Items Worn by Employees
. . . continued - Dr. Charles Quarles Collection
Other Miscellaneous Employee Items
Items found in our Aircraft Cabins
Tickets and other Flight Related Items
Promotional Flyers & Brochures
Founding and Wartime Operations
In early 1941, Air Service veteran John Howard "Jack" Connelly and noted Hollywood agent/producer Leland Hayward formed a business partnership that five years later would evolve into a scheduled commercial airline. Neither man was a stranger to aviation; Connelly was also a former test pilot, airplane salesman, Civil Aeronautics Administration instructor pilot, and inspector for the 1930s-era Soviet Union. Hayward was an active private pilot and was on the board of directors of Transcontinental and Western Airlines (TWA). The two men enlisted the support of commercial pilot and photographer John Swope to oversee the training of aviation cadets. Together, they founded a maintenance depot for overhauling training aircraft, a wartime air cargo line, and a military pilot training complex consisting of Thunderbird Field No. 1, Thunderbird Field No. 2, and Falcon Field in Arizona.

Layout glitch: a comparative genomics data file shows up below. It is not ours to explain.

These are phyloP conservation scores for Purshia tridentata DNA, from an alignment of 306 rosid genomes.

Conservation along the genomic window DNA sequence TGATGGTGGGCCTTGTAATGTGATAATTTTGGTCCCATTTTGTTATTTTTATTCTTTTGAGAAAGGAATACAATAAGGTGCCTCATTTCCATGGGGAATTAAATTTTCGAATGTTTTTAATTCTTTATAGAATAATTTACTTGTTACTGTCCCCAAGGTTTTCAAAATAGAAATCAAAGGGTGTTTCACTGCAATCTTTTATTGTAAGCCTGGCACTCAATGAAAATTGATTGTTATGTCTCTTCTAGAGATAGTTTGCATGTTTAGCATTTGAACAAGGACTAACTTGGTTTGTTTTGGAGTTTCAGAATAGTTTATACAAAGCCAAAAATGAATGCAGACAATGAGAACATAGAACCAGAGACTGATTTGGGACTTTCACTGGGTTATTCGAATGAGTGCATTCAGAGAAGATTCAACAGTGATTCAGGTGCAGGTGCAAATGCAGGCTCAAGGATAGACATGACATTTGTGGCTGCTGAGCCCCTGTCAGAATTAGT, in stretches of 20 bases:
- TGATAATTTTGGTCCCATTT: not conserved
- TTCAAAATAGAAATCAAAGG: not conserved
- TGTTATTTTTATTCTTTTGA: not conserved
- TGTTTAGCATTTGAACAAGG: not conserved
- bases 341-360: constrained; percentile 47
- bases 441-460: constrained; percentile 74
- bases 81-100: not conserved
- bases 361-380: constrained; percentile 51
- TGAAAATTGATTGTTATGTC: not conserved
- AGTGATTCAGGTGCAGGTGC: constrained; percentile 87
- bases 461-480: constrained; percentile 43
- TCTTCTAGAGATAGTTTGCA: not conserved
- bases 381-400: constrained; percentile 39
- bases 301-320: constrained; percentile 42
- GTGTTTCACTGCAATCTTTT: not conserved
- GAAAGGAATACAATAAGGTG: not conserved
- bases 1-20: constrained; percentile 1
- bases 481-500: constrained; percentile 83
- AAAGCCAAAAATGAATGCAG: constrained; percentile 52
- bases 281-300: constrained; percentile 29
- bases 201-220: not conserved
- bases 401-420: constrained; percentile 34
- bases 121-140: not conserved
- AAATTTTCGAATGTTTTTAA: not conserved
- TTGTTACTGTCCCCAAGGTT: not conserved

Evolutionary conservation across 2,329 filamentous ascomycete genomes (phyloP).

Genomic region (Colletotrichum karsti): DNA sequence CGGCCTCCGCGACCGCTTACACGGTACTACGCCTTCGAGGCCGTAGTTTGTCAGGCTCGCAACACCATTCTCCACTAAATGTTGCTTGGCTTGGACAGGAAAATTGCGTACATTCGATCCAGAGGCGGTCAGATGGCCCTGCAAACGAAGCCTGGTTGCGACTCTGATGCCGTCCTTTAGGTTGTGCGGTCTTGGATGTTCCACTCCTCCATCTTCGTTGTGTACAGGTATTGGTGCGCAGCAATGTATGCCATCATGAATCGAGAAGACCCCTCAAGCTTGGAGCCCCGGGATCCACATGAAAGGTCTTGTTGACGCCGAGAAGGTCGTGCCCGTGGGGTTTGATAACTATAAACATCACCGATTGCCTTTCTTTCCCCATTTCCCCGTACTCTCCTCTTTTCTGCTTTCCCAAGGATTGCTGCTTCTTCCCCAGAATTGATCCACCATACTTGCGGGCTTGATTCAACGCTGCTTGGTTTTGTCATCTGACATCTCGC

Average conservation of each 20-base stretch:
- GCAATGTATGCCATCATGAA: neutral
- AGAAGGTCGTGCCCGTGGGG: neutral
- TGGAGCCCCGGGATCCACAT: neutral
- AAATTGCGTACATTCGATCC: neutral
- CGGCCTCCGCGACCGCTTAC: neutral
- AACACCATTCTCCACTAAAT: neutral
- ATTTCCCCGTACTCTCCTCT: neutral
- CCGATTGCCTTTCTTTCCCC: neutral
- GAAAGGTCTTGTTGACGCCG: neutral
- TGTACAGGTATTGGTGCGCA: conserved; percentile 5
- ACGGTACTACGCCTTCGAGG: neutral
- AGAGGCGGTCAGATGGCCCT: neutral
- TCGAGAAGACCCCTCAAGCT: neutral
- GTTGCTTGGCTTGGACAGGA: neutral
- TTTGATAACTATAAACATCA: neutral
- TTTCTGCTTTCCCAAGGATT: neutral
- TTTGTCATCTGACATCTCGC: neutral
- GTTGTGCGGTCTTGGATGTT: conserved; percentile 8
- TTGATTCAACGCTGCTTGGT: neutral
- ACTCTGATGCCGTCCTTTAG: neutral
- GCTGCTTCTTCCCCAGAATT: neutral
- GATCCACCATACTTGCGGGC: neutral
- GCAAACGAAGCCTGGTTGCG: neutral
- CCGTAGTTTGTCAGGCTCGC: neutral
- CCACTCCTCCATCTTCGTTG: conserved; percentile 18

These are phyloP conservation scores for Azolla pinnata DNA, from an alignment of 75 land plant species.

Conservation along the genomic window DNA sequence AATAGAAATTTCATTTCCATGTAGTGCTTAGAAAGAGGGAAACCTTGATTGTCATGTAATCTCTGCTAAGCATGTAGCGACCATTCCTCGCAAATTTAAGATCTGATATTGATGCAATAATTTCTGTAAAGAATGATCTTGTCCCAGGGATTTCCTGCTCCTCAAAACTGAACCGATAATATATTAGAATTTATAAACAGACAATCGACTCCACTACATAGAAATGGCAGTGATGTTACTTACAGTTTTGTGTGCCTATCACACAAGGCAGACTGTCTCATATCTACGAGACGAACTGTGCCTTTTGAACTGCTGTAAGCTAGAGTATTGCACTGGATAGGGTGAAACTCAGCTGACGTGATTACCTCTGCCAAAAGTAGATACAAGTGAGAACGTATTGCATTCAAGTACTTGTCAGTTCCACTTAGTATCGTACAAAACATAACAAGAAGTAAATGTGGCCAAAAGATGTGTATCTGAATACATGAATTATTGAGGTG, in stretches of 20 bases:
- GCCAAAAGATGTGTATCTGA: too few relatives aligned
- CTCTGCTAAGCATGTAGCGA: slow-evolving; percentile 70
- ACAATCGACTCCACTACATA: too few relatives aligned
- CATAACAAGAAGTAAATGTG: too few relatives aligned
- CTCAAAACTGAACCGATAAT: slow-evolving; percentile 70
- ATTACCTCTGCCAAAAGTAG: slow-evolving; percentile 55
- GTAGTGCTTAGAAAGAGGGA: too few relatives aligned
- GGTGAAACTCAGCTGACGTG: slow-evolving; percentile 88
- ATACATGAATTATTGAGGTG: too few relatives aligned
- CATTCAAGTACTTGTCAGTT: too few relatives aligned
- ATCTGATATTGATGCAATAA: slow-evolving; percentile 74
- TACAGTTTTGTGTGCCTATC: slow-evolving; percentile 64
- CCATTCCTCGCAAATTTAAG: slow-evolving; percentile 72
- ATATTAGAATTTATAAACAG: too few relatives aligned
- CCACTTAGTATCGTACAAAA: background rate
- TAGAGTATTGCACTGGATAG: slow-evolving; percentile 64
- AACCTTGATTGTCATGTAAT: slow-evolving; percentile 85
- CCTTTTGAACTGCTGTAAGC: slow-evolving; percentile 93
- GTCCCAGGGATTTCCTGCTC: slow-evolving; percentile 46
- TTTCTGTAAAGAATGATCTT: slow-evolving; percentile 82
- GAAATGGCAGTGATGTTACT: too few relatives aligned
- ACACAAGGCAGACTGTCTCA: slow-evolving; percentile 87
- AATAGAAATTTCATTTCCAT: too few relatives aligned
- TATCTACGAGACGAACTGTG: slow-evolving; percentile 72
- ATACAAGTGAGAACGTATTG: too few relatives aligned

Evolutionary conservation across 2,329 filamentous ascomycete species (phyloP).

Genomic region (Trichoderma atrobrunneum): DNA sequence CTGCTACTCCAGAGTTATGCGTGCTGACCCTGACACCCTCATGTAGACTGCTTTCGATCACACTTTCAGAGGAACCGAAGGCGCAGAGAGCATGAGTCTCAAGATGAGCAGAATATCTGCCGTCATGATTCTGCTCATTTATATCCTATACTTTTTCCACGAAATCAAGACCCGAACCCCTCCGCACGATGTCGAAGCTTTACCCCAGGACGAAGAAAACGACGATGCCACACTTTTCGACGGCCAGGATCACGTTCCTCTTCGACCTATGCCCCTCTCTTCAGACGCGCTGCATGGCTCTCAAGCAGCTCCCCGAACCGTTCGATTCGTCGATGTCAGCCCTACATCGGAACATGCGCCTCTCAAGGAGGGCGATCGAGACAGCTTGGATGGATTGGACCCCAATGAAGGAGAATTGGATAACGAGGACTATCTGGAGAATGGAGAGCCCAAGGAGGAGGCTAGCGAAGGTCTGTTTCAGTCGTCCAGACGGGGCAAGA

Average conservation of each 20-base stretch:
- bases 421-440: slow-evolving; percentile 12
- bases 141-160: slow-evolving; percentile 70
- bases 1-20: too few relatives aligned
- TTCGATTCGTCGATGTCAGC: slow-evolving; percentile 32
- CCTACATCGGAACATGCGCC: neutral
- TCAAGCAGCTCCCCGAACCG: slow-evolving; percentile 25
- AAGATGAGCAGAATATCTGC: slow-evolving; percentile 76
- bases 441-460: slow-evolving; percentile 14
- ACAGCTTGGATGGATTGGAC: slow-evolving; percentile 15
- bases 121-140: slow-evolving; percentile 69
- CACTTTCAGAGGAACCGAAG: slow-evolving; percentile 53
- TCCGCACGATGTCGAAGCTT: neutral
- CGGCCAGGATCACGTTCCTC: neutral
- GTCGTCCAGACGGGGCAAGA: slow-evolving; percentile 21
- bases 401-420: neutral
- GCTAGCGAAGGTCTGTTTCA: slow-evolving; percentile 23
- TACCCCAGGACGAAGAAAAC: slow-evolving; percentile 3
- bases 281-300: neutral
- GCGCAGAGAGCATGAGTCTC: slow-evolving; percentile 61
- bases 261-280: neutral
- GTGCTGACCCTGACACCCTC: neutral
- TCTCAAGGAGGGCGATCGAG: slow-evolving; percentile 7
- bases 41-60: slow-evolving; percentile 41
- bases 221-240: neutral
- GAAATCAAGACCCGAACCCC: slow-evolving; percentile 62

By the end of World War II, Southwest Airways was the largest training contractor in the United States, and trained more than 20,000 pilots from over two dozen countries. After the war, Connelly and Hayward raised $2,000,000 (in 1946 dollars) from investors, including Hollywood notables such as James Stewart and Darryl Zanuck, to expand Southwest into the airline business, pending government approval. They were awarded a three-year experimental charter from the Civil Aeronautics Board on May 22, 1946 for their feeder service. Scheduled passenger service under the name Southwest Airways began on December 2, 1946, using plentiful and affordable war surplus C-47s, the military version of the Douglas DC-3, converted for civilian use. The initial routes were situated along the Los Angeles to San Francisco corridor, including stops in Santa Barbara, Paso Robles, Monterey, and San Jose, with Medford, Oregon added later.
Memorabilia items displayed below are from the period of 1941 through 1946, prior to the forming of Southwest Airways commercial passenger service.